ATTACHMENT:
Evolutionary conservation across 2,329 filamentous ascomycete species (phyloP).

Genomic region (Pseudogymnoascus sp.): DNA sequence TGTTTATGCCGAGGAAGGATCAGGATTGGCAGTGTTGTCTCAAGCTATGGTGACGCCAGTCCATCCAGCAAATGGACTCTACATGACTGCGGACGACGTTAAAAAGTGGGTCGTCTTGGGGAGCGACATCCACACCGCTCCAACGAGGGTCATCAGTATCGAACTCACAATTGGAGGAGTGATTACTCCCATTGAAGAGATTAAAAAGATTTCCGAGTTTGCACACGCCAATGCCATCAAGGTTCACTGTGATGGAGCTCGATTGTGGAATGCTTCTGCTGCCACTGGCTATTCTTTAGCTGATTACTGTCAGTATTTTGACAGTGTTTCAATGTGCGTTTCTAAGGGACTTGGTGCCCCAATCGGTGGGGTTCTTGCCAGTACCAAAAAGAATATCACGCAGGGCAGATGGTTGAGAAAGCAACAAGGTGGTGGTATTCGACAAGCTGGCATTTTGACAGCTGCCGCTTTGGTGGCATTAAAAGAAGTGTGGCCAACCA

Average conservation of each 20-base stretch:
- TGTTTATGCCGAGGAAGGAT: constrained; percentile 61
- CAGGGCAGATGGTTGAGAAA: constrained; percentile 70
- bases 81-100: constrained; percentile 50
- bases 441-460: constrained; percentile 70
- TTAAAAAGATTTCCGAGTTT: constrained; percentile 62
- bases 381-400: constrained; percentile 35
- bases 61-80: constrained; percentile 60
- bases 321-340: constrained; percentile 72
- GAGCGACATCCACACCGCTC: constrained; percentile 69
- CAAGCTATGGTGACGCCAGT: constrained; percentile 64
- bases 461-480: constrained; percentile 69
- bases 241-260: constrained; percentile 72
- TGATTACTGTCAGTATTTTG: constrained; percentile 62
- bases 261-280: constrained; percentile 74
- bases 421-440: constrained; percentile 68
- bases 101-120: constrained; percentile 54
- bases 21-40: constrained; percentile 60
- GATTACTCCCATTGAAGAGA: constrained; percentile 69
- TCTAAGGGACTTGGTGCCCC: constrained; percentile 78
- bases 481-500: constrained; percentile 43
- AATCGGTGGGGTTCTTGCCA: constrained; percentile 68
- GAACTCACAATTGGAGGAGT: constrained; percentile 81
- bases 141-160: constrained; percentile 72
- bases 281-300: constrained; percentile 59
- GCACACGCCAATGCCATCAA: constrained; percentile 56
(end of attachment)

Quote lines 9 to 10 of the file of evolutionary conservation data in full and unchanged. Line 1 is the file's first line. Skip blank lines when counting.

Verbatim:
- bases 381-400: constrained; percentile 35
- bases 61-80: constrained; percentile 60